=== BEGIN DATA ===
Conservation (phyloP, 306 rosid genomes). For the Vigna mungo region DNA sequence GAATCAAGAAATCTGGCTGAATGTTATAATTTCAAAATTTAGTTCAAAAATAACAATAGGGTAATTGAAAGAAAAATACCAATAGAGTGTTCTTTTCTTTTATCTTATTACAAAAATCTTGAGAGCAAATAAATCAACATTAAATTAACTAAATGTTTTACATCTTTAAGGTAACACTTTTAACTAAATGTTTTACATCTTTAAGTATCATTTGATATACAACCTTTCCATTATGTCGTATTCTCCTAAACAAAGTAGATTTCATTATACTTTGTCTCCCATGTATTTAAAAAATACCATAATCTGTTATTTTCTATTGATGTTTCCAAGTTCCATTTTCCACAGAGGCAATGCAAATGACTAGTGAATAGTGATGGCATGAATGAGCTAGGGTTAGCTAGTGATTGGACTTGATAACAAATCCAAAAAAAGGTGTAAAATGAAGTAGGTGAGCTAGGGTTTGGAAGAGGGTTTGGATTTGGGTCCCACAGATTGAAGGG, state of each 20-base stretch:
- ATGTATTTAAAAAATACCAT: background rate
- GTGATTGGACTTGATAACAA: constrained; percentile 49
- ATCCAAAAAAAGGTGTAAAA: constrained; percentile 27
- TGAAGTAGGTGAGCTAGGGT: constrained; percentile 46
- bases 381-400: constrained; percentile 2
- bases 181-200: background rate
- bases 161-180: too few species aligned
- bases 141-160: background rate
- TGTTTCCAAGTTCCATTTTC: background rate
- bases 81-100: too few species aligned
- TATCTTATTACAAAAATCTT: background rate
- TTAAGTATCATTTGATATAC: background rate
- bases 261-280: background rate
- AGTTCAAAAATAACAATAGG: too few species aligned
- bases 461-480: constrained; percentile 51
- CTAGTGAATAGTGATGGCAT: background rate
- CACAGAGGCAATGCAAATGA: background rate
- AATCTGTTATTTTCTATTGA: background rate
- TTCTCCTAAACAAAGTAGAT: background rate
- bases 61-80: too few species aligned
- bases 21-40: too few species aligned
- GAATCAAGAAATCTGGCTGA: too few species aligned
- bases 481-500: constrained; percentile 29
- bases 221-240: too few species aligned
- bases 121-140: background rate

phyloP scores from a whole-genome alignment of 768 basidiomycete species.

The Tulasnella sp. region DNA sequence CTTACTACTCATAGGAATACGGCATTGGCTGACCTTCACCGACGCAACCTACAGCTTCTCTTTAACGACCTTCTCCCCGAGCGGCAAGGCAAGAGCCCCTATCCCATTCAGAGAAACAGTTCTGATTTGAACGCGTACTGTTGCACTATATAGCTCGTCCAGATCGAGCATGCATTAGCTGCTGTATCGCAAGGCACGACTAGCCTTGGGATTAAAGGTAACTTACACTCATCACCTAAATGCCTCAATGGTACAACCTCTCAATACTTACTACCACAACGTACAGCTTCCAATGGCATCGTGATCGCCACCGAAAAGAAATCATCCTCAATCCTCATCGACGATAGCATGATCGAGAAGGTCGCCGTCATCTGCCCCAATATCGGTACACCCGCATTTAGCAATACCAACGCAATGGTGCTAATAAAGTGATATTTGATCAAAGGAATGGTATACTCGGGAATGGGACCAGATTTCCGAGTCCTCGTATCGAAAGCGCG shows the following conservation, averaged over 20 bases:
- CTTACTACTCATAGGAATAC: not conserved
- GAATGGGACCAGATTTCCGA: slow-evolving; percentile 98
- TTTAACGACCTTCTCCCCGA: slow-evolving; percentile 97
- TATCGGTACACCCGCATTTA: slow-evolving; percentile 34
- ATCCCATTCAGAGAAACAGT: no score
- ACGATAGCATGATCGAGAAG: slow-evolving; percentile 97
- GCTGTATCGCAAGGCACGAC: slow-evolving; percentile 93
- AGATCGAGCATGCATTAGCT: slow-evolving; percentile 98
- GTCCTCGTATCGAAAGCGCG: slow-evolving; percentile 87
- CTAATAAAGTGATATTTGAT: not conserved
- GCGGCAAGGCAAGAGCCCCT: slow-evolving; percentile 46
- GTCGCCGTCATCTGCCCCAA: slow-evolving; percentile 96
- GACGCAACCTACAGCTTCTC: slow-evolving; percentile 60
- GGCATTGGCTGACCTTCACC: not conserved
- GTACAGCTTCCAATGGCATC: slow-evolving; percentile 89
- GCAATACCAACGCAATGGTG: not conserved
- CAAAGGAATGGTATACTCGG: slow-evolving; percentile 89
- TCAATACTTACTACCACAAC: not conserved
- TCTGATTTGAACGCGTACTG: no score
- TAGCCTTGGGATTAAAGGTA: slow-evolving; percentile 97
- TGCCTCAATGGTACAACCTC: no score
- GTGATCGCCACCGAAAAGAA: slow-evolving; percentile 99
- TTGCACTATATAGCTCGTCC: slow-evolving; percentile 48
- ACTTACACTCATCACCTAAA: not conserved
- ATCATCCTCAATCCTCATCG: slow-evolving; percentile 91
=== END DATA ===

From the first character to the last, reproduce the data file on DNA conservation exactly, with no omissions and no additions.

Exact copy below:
Conservation (phyloP, 306 rosid genomes). For the Vigna mungo region DNA sequence GAATCAAGAAATCTGGCTGAATGTTATAATTTCAAAATTTAGTTCAAAAATAACAATAGGGTAATTGAAAGAAAAATACCAATAGAGTGTTCTTTTCTTTTATCTTATTACAAAAATCTTGAGAGCAAATAAATCAACATTAAATTAACTAAATGTTTTACATCTTTAAGGTAACACTTTTAACTAAATGTTTTACATCTTTAAGTATCATTTGATATACAACCTTTCCATTATGTCGTATTCTCCTAAACAAAGTAGATTTCATTATACTTTGTCTCCCATGTATTTAAAAAATACCATAATCTGTTATTTTCTATTGATGTTTCCAAGTTCCATTTTCCACAGAGGCAATGCAAATGACTAGTGAATAGTGATGGCATGAATGAGCTAGGGTTAGCTAGTGATTGGACTTGATAACAAATCCAAAAAAAGGTGTAAAATGAAGTAGGTGAGCTAGGGTTTGGAAGAGGGTTTGGATTTGGGTCCCACAGATTGAAGGG, state of each 20-base stretch:
- ATGTATTTAAAAAATACCAT: background rate
- GTGATTGGACTTGATAACAA: constrained; percentile 49
- ATCCAAAAAAAGGTGTAAAA: constrained; percentile 27
- TGAAGTAGGTGAGCTAGGGT: constrained; percentile 46
- bases 381-400: constrained; percentile 2
- bases 181-200: background rate
- bases 161-180: too few species aligned
- bases 141-160: background rate
- TGTTTCCAAGTTCCATTTTC: background rate
- bases 81-100: too few species aligned
- TATCTTATTACAAAAATCTT: background rate
- TTAAGTATCATTTGATATAC: background rate
- bases 261-280: background rate
- AGTTCAAAAATAACAATAGG: too few species aligned
- bases 461-480: constrained; percentile 51
- CTAGTGAATAGTGATGGCAT: background rate
- CACAGAGGCAATGCAAATGA: background rate
- AATCTGTTATTTTCTATTGA: background rate
- TTCTCCTAAACAAAGTAGAT: background rate
- bases 61-80: too few species aligned
- bases 21-40: too few species aligned
- GAATCAAGAAATCTGGCTGA: too few species aligned
- bases 481-500: constrained; percentile 29
- bases 221-240: too few species aligned
- bases 121-140: background rate

phyloP scores from a whole-genome alignment of 768 basidiomycete species.

The Tulasnella sp. region DNA sequence CTTACTACTCATAGGAATACGGCATTGGCTGACCTTCACCGACGCAACCTACAGCTTCTCTTTAACGACCTTCTCCCCGAGCGGCAAGGCAAGAGCCCCTATCCCATTCAGAGAAACAGTTCTGATTTGAACGCGTACTGTTGCACTATATAGCTCGTCCAGATCGAGCATGCATTAGCTGCTGTATCGCAAGGCACGACTAGCCTTGGGATTAAAGGTAACTTACACTCATCACCTAAATGCCTCAATGGTACAACCTCTCAATACTTACTACCACAACGTACAGCTTCCAATGGCATCGTGATCGCCACCGAAAAGAAATCATCCTCAATCCTCATCGACGATAGCATGATCGAGAAGGTCGCCGTCATCTGCCCCAATATCGGTACACCCGCATTTAGCAATACCAACGCAATGGTGCTAATAAAGTGATATTTGATCAAAGGAATGGTATACTCGGGAATGGGACCAGATTTCCGAGTCCTCGTATCGAAAGCGCG shows the following conservation, averaged over 20 bases:
- CTTACTACTCATAGGAATAC: not conserved
- GAATGGGACCAGATTTCCGA: slow-evolving; percentile 98
- TTTAACGACCTTCTCCCCGA: slow-evolving; percentile 97
- TATCGGTACACCCGCATTTA: slow-evolving; percentile 34
- ATCCCATTCAGAGAAACAGT: no score
- ACGATAGCATGATCGAGAAG: slow-evolving; percentile 97
- GCTGTATCGCAAGGCACGAC: slow-evolving; percentile 93
- AGATCGAGCATGCATTAGCT: slow-evolving; percentile 98
- GTCCTCGTATCGAAAGCGCG: slow-evolving; percentile 87
- CTAATAAAGTGATATTTGAT: not conserved
- GCGGCAAGGCAAGAGCCCCT: slow-evolving; percentile 46
- GTCGCCGTCATCTGCCCCAA: slow-evolving; percentile 96
- GACGCAACCTACAGCTTCTC: slow-evolving; percentile 60
- GGCATTGGCTGACCTTCACC: not conserved
- GTACAGCTTCCAATGGCATC: slow-evolving; percentile 89
- GCAATACCAACGCAATGGTG: not conserved
- CAAAGGAATGGTATACTCGG: slow-evolving; percentile 89
- TCAATACTTACTACCACAAC: not conserved
- TCTGATTTGAACGCGTACTG: no score
- TAGCCTTGGGATTAAAGGTA: slow-evolving; percentile 97
- TGCCTCAATGGTACAACCTC: no score
- GTGATCGCCACCGAAAAGAA: slow-evolving; percentile 99
- TTGCACTATATAGCTCGTCC: slow-evolving; percentile 48
- ACTTACACTCATCACCTAAA: not conserved
- ATCATCCTCAATCCTCATCG: slow-evolving; percentile 91